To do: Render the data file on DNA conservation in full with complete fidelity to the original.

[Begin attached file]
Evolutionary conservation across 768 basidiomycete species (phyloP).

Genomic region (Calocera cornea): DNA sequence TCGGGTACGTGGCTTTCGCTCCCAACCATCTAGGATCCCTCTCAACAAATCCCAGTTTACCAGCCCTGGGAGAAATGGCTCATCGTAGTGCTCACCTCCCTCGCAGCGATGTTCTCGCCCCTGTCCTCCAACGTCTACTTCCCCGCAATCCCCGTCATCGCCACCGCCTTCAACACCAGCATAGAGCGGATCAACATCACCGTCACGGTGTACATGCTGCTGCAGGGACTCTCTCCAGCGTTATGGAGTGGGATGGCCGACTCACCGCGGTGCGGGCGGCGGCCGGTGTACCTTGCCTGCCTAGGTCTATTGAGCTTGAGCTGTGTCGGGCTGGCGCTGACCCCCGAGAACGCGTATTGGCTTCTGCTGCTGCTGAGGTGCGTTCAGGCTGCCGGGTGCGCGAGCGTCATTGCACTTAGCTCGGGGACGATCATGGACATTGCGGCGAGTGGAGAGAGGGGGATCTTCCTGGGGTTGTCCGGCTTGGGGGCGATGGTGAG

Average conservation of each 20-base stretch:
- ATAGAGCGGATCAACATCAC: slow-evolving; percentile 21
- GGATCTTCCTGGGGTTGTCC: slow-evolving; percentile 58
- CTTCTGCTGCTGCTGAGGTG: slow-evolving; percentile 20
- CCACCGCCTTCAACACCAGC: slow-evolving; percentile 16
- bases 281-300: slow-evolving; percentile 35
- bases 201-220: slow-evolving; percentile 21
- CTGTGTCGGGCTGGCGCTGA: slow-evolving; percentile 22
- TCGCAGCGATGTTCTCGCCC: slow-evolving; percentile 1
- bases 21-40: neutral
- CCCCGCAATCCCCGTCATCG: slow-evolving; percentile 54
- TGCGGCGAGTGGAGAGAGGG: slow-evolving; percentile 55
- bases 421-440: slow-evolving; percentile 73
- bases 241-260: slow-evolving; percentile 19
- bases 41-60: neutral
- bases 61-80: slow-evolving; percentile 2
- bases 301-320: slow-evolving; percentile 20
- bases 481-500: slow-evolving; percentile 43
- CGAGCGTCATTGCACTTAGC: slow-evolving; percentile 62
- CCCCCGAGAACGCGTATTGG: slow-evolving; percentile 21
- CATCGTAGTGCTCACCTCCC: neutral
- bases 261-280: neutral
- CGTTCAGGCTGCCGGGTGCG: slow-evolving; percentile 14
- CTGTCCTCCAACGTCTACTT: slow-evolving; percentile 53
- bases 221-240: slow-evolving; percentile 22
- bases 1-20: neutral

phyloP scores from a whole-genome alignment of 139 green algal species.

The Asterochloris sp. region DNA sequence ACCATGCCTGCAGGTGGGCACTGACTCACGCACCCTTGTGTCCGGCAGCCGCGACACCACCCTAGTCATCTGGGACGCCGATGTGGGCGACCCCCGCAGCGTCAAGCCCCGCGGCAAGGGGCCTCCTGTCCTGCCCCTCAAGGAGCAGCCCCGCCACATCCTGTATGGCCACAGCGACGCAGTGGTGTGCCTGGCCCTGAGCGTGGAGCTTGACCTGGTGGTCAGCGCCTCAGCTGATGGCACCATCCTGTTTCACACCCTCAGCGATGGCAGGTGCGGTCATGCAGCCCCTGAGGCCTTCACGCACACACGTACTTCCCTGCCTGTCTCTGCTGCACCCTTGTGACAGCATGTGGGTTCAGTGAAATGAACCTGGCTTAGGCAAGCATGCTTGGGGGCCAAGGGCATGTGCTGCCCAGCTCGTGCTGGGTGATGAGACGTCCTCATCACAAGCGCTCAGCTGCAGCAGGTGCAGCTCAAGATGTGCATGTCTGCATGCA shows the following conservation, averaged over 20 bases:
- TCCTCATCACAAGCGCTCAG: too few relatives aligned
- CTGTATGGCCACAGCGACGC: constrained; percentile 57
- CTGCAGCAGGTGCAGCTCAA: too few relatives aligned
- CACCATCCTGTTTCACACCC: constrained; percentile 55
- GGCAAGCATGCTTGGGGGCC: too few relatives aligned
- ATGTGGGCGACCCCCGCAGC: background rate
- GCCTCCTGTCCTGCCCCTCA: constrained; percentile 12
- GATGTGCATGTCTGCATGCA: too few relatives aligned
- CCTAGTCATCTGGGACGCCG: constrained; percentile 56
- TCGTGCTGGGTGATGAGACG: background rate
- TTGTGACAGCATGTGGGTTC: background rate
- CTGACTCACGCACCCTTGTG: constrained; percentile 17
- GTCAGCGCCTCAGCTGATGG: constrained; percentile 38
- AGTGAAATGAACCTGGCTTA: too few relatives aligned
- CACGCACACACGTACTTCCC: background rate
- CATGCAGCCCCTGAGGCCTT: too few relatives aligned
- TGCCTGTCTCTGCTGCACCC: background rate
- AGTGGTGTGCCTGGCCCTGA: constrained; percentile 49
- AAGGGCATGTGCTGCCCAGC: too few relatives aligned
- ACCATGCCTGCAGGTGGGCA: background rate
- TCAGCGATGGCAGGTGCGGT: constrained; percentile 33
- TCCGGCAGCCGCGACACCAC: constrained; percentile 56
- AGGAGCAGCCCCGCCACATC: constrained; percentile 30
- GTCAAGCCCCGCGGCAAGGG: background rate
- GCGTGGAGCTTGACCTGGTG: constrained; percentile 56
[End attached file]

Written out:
Evolutionary conservation across 768 basidiomycete species (phyloP).

Genomic region (Calocera cornea): DNA sequence TCGGGTACGTGGCTTTCGCTCCCAACCATCTAGGATCCCTCTCAACAAATCCCAGTTTACCAGCCCTGGGAGAAATGGCTCATCGTAGTGCTCACCTCCCTCGCAGCGATGTTCTCGCCCCTGTCCTCCAACGTCTACTTCCCCGCAATCCCCGTCATCGCCACCGCCTTCAACACCAGCATAGAGCGGATCAACATCACCGTCACGGTGTACATGCTGCTGCAGGGACTCTCTCCAGCGTTATGGAGTGGGATGGCCGACTCACCGCGGTGCGGGCGGCGGCCGGTGTACCTTGCCTGCCTAGGTCTATTGAGCTTGAGCTGTGTCGGGCTGGCGCTGACCCCCGAGAACGCGTATTGGCTTCTGCTGCTGCTGAGGTGCGTTCAGGCTGCCGGGTGCGCGAGCGTCATTGCACTTAGCTCGGGGACGATCATGGACATTGCGGCGAGTGGAGAGAGGGGGATCTTCCTGGGGTTGTCCGGCTTGGGGGCGATGGTGAG

Average conservation of each 20-base stretch:
- ATAGAGCGGATCAACATCAC: slow-evolving; percentile 21
- GGATCTTCCTGGGGTTGTCC: slow-evolving; percentile 58
- CTTCTGCTGCTGCTGAGGTG: slow-evolving; percentile 20
- CCACCGCCTTCAACACCAGC: slow-evolving; percentile 16
- bases 281-300: slow-evolving; percentile 35
- bases 201-220: slow-evolving; percentile 21
- CTGTGTCGGGCTGGCGCTGA: slow-evolving; percentile 22
- TCGCAGCGATGTTCTCGCCC: slow-evolving; percentile 1
- bases 21-40: neutral
- CCCCGCAATCCCCGTCATCG: slow-evolving; percentile 54
- TGCGGCGAGTGGAGAGAGGG: slow-evolving; percentile 55
- bases 421-440: slow-evolving; percentile 73
- bases 241-260: slow-evolving; percentile 19
- bases 41-60: neutral
- bases 61-80: slow-evolving; percentile 2
- bases 301-320: slow-evolving; percentile 20
- bases 481-500: slow-evolving; percentile 43
- CGAGCGTCATTGCACTTAGC: slow-evolving; percentile 62
- CCCCCGAGAACGCGTATTGG: slow-evolving; percentile 21
- CATCGTAGTGCTCACCTCCC: neutral
- bases 261-280: neutral
- CGTTCAGGCTGCCGGGTGCG: slow-evolving; percentile 14
- CTGTCCTCCAACGTCTACTT: slow-evolving; percentile 53
- bases 221-240: slow-evolving; percentile 22
- bases 1-20: neutral

phyloP scores from a whole-genome alignment of 139 green algal species.

The Asterochloris sp. region DNA sequence ACCATGCCTGCAGGTGGGCACTGACTCACGCACCCTTGTGTCCGGCAGCCGCGACACCACCCTAGTCATCTGGGACGCCGATGTGGGCGACCCCCGCAGCGTCAAGCCCCGCGGCAAGGGGCCTCCTGTCCTGCCCCTCAAGGAGCAGCCCCGCCACATCCTGTATGGCCACAGCGACGCAGTGGTGTGCCTGGCCCTGAGCGTGGAGCTTGACCTGGTGGTCAGCGCCTCAGCTGATGGCACCATCCTGTTTCACACCCTCAGCGATGGCAGGTGCGGTCATGCAGCCCCTGAGGCCTTCACGCACACACGTACTTCCCTGCCTGTCTCTGCTGCACCCTTGTGACAGCATGTGGGTTCAGTGAAATGAACCTGGCTTAGGCAAGCATGCTTGGGGGCCAAGGGCATGTGCTGCCCAGCTCGTGCTGGGTGATGAGACGTCCTCATCACAAGCGCTCAGCTGCAGCAGGTGCAGCTCAAGATGTGCATGTCTGCATGCA shows the following conservation, averaged over 20 bases:
- TCCTCATCACAAGCGCTCAG: too few relatives aligned
- CTGTATGGCCACAGCGACGC: constrained; percentile 57
- CTGCAGCAGGTGCAGCTCAA: too few relatives aligned
- CACCATCCTGTTTCACACCC: constrained; percentile 55
- GGCAAGCATGCTTGGGGGCC: too few relatives aligned
- ATGTGGGCGACCCCCGCAGC: background rate
- GCCTCCTGTCCTGCCCCTCA: constrained; percentile 12
- GATGTGCATGTCTGCATGCA: too few relatives aligned
- CCTAGTCATCTGGGACGCCG: constrained; percentile 56
- TCGTGCTGGGTGATGAGACG: background rate
- TTGTGACAGCATGTGGGTTC: background rate
- CTGACTCACGCACCCTTGTG: constrained; percentile 17
- GTCAGCGCCTCAGCTGATGG: constrained; percentile 38
- AGTGAAATGAACCTGGCTTA: too few relatives aligned
- CACGCACACACGTACTTCCC: background rate
- CATGCAGCCCCTGAGGCCTT: too few relatives aligned
- TGCCTGTCTCTGCTGCACCC: background rate
- AGTGGTGTGCCTGGCCCTGA: constrained; percentile 49
- AAGGGCATGTGCTGCCCAGC: too few relatives aligned
- ACCATGCCTGCAGGTGGGCA: background rate
- TCAGCGATGGCAGGTGCGGT: constrained; percentile 33
- TCCGGCAGCCGCGACACCAC: constrained; percentile 56
- AGGAGCAGCCCCGCCACATC: constrained; percentile 30
- GTCAAGCCCCGCGGCAAGGG: background rate
- GCGTGGAGCTTGACCTGGTG: constrained; percentile 56